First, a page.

I consider it a professional duty to be aware of the issues of importance on the college campus. No issue seems more difficult than that of homosexuality and gender.
So I had to see Brokeback Mountain.
I actually saw this weeks ago but have been derelict on posting my thoughts. The passing of the Academy Awards and the end of a long road trip have made this moment a possibility.
What I saw was a surprise.
Nowhere in the film was the happy go lucky air of just another "alternative lifestyle", so often portrayed on TV sitcoms like "Will and Grace". This film is a very sad portrayal of the desperate need of the human soul for intimacy.
I'm frankly surprised that Ang Lee hasn't been taken to task by the gay community for directing such a negative account of homosexuality.
Ironically, if you read respectable Christian authors like Mike Haley and others, you hear them say that homosexuality is usually a result of a failure to bond with a Father:
"But growing up as a kid, Dr. Nicolosi talks about the importance of the disidentification with the feminine and the identification with the masculine. That didnÂt happen for me in my life. What happened was, my dad, his way of making me a man was that he thought that he was going to push me in areas of sports that I wasnÂt interested in and then when I would get frustrated, he would do such things as call me Michelle, call me his third daughter, different instances like that. So times with my father became very painful. So the disidentification process with the feminine never occurred because times of being with my dad and being involved in masculinity were times of pain. So that never happened for me. "
What does Ang Lee portray in this film? Two men who were emotionally rejected by their fathers. Fathers have great power to shape their children's lives for good or ill. Bitter and angry men are misery to their children. It's interesting that those that I hear addressing this issue with regard to homosexuality are Christians who call fathers to love their children with kindness and understanding.
The two men in this film have absolutely no healthy male relationships, except when they meet each other and spend the summer alone together in the wilderness. Not surprisingly, two young, virile, emotionally distant men when placed completely alone together in the same tent for months at a time strike out at each other for connection. This is hardly an endorsement of homosexuality as a normal lifestyle choice.
The relationship that they share is classically male (don't tell anyone at Harvard): primarily sexual, few words, rough bordering on violence, and of course lacking monogamous commitment. It would be difficult to summarize male sexual nature more succintly. These are real men. They have normal human hearts that are meant to experience intimacy with others. What is abnormal or at least unhealthy is the environment in which they are functioning.
This is why their relationship functions like an addiction. Jack and Ennis are fixated on one another. This is a result of their inability to experience anything close to intimacy with any other person in their lives. The famous line, "God, I wish I knew how to quit you!" is more than a coincidence in my estimation, it is a summary of the central conflict of the film. Men who cannot experience intimacy in non-sexual ways will confuse sex for intimacy and become trapped in a cycle of sexual addiction, seeking intimacy but gaining only "special access" to another through gratification.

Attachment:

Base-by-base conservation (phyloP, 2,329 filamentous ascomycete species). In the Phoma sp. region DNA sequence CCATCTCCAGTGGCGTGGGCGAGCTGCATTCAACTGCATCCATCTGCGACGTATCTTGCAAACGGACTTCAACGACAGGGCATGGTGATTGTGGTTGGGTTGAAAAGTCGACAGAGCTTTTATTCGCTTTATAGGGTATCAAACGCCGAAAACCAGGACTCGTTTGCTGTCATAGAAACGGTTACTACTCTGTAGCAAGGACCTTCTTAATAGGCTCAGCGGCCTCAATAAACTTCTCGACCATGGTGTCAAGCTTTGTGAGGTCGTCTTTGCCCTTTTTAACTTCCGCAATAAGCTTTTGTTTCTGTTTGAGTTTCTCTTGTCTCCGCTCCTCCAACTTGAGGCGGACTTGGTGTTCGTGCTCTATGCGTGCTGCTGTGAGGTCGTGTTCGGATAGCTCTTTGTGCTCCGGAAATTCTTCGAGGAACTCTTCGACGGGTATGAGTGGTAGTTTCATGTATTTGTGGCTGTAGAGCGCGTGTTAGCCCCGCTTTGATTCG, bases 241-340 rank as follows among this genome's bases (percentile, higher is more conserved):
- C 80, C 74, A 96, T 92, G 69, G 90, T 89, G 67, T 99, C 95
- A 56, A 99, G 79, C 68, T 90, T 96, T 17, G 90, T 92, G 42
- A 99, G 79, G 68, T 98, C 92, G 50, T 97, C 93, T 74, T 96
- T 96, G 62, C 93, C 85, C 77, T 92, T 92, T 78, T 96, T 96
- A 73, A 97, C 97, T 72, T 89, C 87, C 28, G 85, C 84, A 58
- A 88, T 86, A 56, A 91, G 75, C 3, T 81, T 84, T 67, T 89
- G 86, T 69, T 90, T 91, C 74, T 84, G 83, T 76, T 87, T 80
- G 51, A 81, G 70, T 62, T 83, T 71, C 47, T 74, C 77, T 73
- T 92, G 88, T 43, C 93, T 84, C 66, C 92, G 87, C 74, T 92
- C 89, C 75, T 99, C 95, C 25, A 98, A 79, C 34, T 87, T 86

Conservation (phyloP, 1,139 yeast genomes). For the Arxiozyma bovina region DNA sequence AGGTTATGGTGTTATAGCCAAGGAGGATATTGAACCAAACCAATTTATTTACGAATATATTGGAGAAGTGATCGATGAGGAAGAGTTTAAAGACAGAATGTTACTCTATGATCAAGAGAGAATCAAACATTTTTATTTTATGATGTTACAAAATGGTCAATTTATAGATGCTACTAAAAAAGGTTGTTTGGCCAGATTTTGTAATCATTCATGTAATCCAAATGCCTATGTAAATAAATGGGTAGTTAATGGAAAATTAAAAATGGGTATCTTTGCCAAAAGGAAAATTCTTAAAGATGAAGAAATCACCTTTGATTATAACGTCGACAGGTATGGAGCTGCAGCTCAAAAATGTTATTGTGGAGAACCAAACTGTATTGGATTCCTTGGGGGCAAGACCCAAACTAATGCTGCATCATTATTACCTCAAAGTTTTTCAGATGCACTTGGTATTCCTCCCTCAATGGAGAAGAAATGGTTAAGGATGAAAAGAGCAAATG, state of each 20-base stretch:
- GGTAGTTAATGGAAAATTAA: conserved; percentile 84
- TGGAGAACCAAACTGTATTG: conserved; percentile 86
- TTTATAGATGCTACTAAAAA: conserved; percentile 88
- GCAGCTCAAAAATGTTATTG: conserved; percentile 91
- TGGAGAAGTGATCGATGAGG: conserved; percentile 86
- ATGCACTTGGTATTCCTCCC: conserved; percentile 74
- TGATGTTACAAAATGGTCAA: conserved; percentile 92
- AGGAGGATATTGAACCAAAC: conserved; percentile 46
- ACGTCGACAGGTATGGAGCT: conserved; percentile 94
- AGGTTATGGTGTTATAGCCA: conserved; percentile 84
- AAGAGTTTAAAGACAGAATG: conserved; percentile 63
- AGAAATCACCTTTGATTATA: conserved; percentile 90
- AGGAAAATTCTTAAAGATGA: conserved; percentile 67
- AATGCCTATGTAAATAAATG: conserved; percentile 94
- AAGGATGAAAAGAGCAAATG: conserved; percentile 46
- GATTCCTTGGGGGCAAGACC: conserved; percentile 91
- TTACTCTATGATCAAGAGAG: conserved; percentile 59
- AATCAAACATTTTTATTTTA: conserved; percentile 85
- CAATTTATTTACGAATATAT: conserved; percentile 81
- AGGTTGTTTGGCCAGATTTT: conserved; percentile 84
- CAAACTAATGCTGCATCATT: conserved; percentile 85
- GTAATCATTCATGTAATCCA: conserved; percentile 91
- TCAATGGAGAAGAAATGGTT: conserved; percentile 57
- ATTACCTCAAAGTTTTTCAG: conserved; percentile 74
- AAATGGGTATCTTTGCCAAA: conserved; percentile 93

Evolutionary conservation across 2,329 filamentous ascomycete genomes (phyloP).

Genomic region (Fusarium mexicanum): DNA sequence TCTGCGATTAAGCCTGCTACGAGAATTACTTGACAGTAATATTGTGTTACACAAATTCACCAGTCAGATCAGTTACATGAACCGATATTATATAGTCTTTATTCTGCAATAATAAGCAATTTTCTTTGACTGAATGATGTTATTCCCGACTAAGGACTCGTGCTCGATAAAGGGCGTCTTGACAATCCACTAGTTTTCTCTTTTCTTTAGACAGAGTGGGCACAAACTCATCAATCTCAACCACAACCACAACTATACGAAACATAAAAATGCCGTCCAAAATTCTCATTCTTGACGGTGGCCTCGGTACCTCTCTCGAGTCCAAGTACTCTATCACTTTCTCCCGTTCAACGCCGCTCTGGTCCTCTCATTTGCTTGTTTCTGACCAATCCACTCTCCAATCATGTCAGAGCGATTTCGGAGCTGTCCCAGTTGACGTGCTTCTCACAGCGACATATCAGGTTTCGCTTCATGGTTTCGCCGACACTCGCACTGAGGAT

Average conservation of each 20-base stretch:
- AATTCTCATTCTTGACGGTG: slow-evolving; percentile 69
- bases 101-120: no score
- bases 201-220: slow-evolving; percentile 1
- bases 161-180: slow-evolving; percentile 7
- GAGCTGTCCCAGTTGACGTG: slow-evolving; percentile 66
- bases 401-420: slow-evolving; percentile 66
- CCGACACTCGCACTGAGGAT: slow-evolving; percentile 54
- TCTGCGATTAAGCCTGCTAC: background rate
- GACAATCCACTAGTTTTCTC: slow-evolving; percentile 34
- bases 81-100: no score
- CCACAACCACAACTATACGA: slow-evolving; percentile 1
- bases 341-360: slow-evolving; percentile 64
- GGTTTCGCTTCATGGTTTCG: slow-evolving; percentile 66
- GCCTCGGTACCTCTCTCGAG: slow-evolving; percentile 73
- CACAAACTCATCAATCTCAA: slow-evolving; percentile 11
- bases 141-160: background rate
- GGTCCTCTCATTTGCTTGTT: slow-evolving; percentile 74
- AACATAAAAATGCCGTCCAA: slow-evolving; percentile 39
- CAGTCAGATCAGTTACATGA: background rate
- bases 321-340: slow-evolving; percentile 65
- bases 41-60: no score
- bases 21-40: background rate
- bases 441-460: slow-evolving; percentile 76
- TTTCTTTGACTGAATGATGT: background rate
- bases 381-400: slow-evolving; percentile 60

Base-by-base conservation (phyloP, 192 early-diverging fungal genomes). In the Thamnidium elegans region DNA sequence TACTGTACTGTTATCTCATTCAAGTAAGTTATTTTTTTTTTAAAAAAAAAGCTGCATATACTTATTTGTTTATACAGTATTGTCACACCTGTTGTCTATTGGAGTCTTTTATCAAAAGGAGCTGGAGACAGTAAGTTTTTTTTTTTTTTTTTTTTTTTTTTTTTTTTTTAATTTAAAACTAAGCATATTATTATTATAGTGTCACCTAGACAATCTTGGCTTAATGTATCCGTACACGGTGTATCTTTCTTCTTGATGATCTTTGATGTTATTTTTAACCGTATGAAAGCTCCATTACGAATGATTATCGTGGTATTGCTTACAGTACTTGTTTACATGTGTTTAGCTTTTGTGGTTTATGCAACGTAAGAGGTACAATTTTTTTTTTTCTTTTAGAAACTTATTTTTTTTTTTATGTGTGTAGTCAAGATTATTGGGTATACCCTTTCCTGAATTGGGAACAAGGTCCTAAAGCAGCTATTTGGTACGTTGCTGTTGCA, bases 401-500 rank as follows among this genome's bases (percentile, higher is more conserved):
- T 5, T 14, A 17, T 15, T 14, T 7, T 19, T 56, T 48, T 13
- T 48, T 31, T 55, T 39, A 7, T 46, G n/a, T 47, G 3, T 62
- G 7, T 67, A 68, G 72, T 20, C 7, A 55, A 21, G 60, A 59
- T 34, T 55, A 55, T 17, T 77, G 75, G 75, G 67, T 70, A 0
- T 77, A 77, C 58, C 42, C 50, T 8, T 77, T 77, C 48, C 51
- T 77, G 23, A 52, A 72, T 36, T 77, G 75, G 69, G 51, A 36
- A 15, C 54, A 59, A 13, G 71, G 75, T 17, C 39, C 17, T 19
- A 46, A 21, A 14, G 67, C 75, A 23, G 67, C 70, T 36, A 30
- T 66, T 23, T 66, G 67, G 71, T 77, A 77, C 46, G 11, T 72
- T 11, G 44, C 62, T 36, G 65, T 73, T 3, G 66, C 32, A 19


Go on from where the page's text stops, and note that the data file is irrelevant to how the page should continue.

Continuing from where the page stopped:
Addictions arise from a deep need that is not being met in a healthy way and therefore is met in an unhealthy way and leads to a cycle of guilt, shame, and further acting out. This has nothing specifically to do with sexuality. Addictions come in all shapes and sizes but they are all related to the ineffective satisfaction of the needs of the human heart.
I spoke with a friend last week who spent more than 5 years living in China and we talked about he possibility of Ang Lee's interest in this film being related to similar societal issues in his home country. Emotionally distant men, a culturally opressive society, men living in close quarters, few women; all of these could be said of China. One wonders if rural America is really the target of Lee's creative agenda in this film.
Does anyone believe that the homosexual relationship portrayed in the film was healthy? I'm sure many will blame it on the homophobic pressure of a narrow minded society. Yet it seems unlikely that the men in the film would have lived happily ever after if they had been able to fully pursue their relationship. In the film, their marriages failed for many reasons that were unrelated to their sexual needs. And the one thing that we each take into every relationship is ourselves. Only someone with an adolescent view of love could look at their relationship and predict long term viability.
The one sliver of redemption comes as Ennis realizes that he must stop neglecting his own daughter the way his own father neglected him.
This movie is a very sad portrayal of human beings groping for real connection with others, finding little hope and ultimately ending tragedy.
I think it's popularity in Hollywood and elite circles stems from a misunderstanding of human sexuality and an ignorance of the real source of opression against homosexuals in today's world. Whatever the sins of rural America against homosexuals may be, the greatest threat of violence against gays at this moment in history is the threat of Islamic Fascism. Making a film to address that reality would require artistic and moral courage that Hollywood knows not of. I don't believe I have ever seen a tribute to Theo Van Gogh at the Academy Awards and suspect I never will. That might cause trouble.
The film is very good, but not great and not the Best Picture, but you know that already.
My Rating: Rentable